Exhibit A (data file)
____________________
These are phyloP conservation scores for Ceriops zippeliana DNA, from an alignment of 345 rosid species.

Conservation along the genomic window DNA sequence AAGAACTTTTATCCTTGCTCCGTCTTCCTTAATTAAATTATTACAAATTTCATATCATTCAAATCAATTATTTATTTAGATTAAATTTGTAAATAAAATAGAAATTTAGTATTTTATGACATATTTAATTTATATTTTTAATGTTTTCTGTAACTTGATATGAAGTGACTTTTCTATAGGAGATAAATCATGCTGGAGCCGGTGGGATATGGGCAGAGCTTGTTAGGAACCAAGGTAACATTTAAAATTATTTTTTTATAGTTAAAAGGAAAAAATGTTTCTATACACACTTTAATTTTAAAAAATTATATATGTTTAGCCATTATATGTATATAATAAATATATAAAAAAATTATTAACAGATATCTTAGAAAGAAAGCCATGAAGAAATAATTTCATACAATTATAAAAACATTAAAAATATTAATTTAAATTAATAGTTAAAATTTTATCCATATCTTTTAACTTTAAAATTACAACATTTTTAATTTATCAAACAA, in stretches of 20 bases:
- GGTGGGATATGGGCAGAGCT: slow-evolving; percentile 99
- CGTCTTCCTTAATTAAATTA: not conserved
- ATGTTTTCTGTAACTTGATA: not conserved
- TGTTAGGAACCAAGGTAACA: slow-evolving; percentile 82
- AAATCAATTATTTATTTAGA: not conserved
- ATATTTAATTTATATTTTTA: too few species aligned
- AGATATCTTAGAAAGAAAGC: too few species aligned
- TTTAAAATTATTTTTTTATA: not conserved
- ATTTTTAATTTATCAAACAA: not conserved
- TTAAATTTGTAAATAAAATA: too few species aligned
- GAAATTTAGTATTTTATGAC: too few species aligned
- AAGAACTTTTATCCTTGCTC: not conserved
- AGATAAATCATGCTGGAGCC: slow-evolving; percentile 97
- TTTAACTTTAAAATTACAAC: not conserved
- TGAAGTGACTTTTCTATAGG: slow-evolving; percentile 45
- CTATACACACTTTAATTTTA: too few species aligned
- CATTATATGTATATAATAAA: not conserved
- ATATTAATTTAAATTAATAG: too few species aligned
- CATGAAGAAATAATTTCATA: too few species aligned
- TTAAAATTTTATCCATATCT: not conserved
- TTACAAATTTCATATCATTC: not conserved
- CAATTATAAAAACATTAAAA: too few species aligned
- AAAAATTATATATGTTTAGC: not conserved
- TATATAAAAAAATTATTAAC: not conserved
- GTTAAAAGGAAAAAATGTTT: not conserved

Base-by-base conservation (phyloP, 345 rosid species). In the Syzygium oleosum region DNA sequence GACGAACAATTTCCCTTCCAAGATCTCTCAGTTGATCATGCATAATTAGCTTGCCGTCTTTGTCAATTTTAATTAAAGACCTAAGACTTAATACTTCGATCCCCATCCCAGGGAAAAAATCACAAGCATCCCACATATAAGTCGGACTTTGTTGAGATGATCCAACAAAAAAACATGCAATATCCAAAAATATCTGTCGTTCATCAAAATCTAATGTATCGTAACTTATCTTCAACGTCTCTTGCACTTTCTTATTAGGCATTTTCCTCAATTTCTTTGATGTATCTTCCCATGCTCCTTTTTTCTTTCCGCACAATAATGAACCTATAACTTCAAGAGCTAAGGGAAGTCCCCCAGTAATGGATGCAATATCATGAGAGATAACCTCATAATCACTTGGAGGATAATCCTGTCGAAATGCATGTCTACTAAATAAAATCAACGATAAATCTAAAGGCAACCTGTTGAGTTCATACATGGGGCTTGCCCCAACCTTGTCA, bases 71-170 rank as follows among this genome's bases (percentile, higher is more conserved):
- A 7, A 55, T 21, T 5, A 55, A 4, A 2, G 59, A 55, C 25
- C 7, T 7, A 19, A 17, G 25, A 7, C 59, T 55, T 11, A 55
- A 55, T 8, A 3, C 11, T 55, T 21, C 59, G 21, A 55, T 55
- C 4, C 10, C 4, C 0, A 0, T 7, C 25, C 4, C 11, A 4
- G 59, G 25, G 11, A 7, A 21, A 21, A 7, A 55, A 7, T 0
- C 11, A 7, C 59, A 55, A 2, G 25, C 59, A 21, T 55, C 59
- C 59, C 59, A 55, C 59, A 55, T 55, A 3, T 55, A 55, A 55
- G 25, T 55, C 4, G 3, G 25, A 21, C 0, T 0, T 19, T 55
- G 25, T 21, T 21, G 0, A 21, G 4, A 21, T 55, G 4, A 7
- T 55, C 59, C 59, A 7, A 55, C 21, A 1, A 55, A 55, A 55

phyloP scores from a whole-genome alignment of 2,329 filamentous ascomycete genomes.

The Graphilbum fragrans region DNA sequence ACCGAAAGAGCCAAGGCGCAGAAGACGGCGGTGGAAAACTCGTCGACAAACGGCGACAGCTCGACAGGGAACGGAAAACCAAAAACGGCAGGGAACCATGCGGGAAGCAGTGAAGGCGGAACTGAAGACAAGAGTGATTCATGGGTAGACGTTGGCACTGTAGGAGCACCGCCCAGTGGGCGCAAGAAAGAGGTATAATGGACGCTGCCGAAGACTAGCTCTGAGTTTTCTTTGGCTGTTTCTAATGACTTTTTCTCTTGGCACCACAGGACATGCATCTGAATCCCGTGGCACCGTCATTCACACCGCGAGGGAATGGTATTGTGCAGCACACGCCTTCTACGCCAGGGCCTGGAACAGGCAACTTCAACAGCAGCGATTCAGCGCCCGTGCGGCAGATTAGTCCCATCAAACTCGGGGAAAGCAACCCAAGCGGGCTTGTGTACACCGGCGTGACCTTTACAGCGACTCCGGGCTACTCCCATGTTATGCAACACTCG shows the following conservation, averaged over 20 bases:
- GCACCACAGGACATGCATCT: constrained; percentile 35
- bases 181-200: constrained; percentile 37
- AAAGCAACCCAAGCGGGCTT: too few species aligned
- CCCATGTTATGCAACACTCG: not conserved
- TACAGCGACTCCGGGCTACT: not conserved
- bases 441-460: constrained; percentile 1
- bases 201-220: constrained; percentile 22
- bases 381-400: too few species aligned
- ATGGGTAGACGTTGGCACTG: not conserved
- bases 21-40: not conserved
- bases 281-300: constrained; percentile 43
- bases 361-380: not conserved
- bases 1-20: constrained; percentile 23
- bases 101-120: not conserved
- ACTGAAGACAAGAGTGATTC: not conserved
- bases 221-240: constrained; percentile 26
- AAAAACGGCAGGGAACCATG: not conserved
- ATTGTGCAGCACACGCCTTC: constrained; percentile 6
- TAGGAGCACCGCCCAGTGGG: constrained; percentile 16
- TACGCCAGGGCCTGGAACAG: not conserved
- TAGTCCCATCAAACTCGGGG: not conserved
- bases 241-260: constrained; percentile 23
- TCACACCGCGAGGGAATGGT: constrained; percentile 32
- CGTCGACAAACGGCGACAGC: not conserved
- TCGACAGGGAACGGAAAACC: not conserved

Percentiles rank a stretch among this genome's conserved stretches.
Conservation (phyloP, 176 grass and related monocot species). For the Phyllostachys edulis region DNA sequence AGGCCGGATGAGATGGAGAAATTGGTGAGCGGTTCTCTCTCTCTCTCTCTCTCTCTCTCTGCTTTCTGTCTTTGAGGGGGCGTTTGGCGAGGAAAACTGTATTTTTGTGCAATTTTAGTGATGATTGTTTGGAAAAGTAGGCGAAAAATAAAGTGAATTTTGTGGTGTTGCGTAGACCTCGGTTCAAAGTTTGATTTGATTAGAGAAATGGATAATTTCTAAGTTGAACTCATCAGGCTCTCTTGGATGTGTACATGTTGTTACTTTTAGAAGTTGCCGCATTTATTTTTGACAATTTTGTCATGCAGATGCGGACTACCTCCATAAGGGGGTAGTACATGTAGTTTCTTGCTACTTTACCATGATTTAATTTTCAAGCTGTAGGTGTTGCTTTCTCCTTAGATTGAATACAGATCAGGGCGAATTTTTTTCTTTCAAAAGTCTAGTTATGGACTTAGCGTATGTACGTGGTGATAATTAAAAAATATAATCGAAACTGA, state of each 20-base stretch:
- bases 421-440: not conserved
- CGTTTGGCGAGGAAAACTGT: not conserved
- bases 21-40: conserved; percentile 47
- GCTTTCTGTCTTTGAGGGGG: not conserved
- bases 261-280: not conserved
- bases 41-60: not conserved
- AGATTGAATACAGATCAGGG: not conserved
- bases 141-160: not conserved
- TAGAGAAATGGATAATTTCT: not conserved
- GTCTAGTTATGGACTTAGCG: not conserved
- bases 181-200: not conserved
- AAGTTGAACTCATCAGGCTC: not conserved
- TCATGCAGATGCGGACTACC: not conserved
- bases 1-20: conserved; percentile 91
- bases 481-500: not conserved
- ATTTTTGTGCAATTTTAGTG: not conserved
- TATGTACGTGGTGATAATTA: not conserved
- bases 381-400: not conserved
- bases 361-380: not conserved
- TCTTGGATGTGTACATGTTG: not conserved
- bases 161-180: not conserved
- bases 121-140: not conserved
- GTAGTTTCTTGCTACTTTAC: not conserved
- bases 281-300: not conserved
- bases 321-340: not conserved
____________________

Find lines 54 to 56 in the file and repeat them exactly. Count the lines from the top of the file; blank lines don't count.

- bases 101-120: not conserved
- ACTGAAGACAAGAGTGATTC: not conserved
- bases 221-240: constrained; percentile 26